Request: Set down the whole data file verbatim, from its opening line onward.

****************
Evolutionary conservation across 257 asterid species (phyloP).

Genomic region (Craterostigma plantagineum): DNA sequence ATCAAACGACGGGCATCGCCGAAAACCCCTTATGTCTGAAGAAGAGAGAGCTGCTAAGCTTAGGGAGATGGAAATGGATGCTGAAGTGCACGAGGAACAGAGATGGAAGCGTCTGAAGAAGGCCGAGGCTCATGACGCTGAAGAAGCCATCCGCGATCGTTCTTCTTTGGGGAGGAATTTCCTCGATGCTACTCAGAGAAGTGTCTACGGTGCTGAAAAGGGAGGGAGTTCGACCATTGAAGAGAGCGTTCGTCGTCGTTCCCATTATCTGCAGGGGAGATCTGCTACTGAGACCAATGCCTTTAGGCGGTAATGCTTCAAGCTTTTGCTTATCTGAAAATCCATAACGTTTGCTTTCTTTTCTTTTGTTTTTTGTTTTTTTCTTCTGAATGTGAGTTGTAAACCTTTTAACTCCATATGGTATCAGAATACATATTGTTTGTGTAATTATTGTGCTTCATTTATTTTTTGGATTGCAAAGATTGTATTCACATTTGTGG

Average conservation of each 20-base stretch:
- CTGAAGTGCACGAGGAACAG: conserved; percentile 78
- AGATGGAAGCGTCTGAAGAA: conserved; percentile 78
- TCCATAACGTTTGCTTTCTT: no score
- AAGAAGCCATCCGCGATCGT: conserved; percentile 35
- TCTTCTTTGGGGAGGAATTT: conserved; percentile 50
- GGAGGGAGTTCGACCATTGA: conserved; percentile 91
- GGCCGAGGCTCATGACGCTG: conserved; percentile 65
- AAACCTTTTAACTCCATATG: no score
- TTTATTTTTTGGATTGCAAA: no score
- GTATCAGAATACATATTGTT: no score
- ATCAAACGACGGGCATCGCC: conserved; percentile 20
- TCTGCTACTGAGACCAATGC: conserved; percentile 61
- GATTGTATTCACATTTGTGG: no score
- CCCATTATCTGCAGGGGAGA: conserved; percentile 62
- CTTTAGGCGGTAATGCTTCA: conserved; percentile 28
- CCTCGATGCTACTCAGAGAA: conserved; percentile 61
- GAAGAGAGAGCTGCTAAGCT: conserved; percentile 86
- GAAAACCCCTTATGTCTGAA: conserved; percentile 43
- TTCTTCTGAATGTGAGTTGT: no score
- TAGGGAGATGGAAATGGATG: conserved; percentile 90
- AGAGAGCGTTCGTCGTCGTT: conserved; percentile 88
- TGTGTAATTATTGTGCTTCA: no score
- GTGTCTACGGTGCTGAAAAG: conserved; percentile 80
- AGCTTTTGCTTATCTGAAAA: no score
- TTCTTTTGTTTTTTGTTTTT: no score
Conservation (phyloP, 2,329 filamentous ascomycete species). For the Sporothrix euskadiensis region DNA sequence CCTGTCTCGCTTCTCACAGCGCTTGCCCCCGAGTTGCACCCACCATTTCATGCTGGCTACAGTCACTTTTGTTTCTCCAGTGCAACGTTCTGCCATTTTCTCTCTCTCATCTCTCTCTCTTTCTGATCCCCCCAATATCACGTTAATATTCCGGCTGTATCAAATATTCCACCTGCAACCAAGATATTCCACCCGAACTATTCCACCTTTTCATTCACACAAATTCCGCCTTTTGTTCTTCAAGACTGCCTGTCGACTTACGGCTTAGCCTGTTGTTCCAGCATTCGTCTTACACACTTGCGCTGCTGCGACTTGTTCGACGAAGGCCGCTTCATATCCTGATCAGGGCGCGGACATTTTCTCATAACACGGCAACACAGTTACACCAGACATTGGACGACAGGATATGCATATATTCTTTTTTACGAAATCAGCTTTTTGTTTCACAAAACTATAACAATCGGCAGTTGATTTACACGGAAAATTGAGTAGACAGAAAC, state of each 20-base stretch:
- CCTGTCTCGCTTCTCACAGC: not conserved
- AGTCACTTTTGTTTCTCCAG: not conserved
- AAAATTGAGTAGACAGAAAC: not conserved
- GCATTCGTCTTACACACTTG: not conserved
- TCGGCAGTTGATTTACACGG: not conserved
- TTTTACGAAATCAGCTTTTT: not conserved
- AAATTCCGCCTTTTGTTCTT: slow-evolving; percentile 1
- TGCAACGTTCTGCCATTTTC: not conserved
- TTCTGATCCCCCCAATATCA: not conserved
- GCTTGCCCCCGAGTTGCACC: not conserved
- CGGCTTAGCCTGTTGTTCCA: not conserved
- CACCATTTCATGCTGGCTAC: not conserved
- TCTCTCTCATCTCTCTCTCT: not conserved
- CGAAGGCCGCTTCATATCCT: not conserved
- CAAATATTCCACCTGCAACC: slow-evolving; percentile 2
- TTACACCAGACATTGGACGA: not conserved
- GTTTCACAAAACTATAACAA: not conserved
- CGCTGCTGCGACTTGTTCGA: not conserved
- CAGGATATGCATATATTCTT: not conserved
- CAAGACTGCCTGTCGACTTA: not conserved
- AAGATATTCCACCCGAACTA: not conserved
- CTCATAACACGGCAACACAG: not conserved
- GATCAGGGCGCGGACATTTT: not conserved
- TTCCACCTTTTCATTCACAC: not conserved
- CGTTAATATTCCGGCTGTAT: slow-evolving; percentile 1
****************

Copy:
Evolutionary conservation across 257 asterid species (phyloP).

Genomic region (Craterostigma plantagineum): DNA sequence ATCAAACGACGGGCATCGCCGAAAACCCCTTATGTCTGAAGAAGAGAGAGCTGCTAAGCTTAGGGAGATGGAAATGGATGCTGAAGTGCACGAGGAACAGAGATGGAAGCGTCTGAAGAAGGCCGAGGCTCATGACGCTGAAGAAGCCATCCGCGATCGTTCTTCTTTGGGGAGGAATTTCCTCGATGCTACTCAGAGAAGTGTCTACGGTGCTGAAAAGGGAGGGAGTTCGACCATTGAAGAGAGCGTTCGTCGTCGTTCCCATTATCTGCAGGGGAGATCTGCTACTGAGACCAATGCCTTTAGGCGGTAATGCTTCAAGCTTTTGCTTATCTGAAAATCCATAACGTTTGCTTTCTTTTCTTTTGTTTTTTGTTTTTTTCTTCTGAATGTGAGTTGTAAACCTTTTAACTCCATATGGTATCAGAATACATATTGTTTGTGTAATTATTGTGCTTCATTTATTTTTTGGATTGCAAAGATTGTATTCACATTTGTGG

Average conservation of each 20-base stretch:
- CTGAAGTGCACGAGGAACAG: conserved; percentile 78
- AGATGGAAGCGTCTGAAGAA: conserved; percentile 78
- TCCATAACGTTTGCTTTCTT: no score
- AAGAAGCCATCCGCGATCGT: conserved; percentile 35
- TCTTCTTTGGGGAGGAATTT: conserved; percentile 50
- GGAGGGAGTTCGACCATTGA: conserved; percentile 91
- GGCCGAGGCTCATGACGCTG: conserved; percentile 65
- AAACCTTTTAACTCCATATG: no score
- TTTATTTTTTGGATTGCAAA: no score
- GTATCAGAATACATATTGTT: no score
- ATCAAACGACGGGCATCGCC: conserved; percentile 20
- TCTGCTACTGAGACCAATGC: conserved; percentile 61
- GATTGTATTCACATTTGTGG: no score
- CCCATTATCTGCAGGGGAGA: conserved; percentile 62
- CTTTAGGCGGTAATGCTTCA: conserved; percentile 28
- CCTCGATGCTACTCAGAGAA: conserved; percentile 61
- GAAGAGAGAGCTGCTAAGCT: conserved; percentile 86
- GAAAACCCCTTATGTCTGAA: conserved; percentile 43
- TTCTTCTGAATGTGAGTTGT: no score
- TAGGGAGATGGAAATGGATG: conserved; percentile 90
- AGAGAGCGTTCGTCGTCGTT: conserved; percentile 88
- TGTGTAATTATTGTGCTTCA: no score
- GTGTCTACGGTGCTGAAAAG: conserved; percentile 80
- AGCTTTTGCTTATCTGAAAA: no score
- TTCTTTTGTTTTTTGTTTTT: no score
Conservation (phyloP, 2,329 filamentous ascomycete species). For the Sporothrix euskadiensis region DNA sequence CCTGTCTCGCTTCTCACAGCGCTTGCCCCCGAGTTGCACCCACCATTTCATGCTGGCTACAGTCACTTTTGTTTCTCCAGTGCAACGTTCTGCCATTTTCTCTCTCTCATCTCTCTCTCTTTCTGATCCCCCCAATATCACGTTAATATTCCGGCTGTATCAAATATTCCACCTGCAACCAAGATATTCCACCCGAACTATTCCACCTTTTCATTCACACAAATTCCGCCTTTTGTTCTTCAAGACTGCCTGTCGACTTACGGCTTAGCCTGTTGTTCCAGCATTCGTCTTACACACTTGCGCTGCTGCGACTTGTTCGACGAAGGCCGCTTCATATCCTGATCAGGGCGCGGACATTTTCTCATAACACGGCAACACAGTTACACCAGACATTGGACGACAGGATATGCATATATTCTTTTTTACGAAATCAGCTTTTTGTTTCACAAAACTATAACAATCGGCAGTTGATTTACACGGAAAATTGAGTAGACAGAAAC, state of each 20-base stretch:
- CCTGTCTCGCTTCTCACAGC: not conserved
- AGTCACTTTTGTTTCTCCAG: not conserved
- AAAATTGAGTAGACAGAAAC: not conserved
- GCATTCGTCTTACACACTTG: not conserved
- TCGGCAGTTGATTTACACGG: not conserved
- TTTTACGAAATCAGCTTTTT: not conserved
- AAATTCCGCCTTTTGTTCTT: slow-evolving; percentile 1
- TGCAACGTTCTGCCATTTTC: not conserved
- TTCTGATCCCCCCAATATCA: not conserved
- GCTTGCCCCCGAGTTGCACC: not conserved
- CGGCTTAGCCTGTTGTTCCA: not conserved
- CACCATTTCATGCTGGCTAC: not conserved
- TCTCTCTCATCTCTCTCTCT: not conserved
- CGAAGGCCGCTTCATATCCT: not conserved
- CAAATATTCCACCTGCAACC: slow-evolving; percentile 2
- TTACACCAGACATTGGACGA: not conserved
- GTTTCACAAAACTATAACAA: not conserved
- CGCTGCTGCGACTTGTTCGA: not conserved
- CAGGATATGCATATATTCTT: not conserved
- CAAGACTGCCTGTCGACTTA: not conserved
- AAGATATTCCACCCGAACTA: not conserved
- CTCATAACACGGCAACACAG: not conserved
- GATCAGGGCGCGGACATTTT: not conserved
- TTCCACCTTTTCATTCACAC: not conserved
- CGTTAATATTCCGGCTGTAT: slow-evolving; percentile 1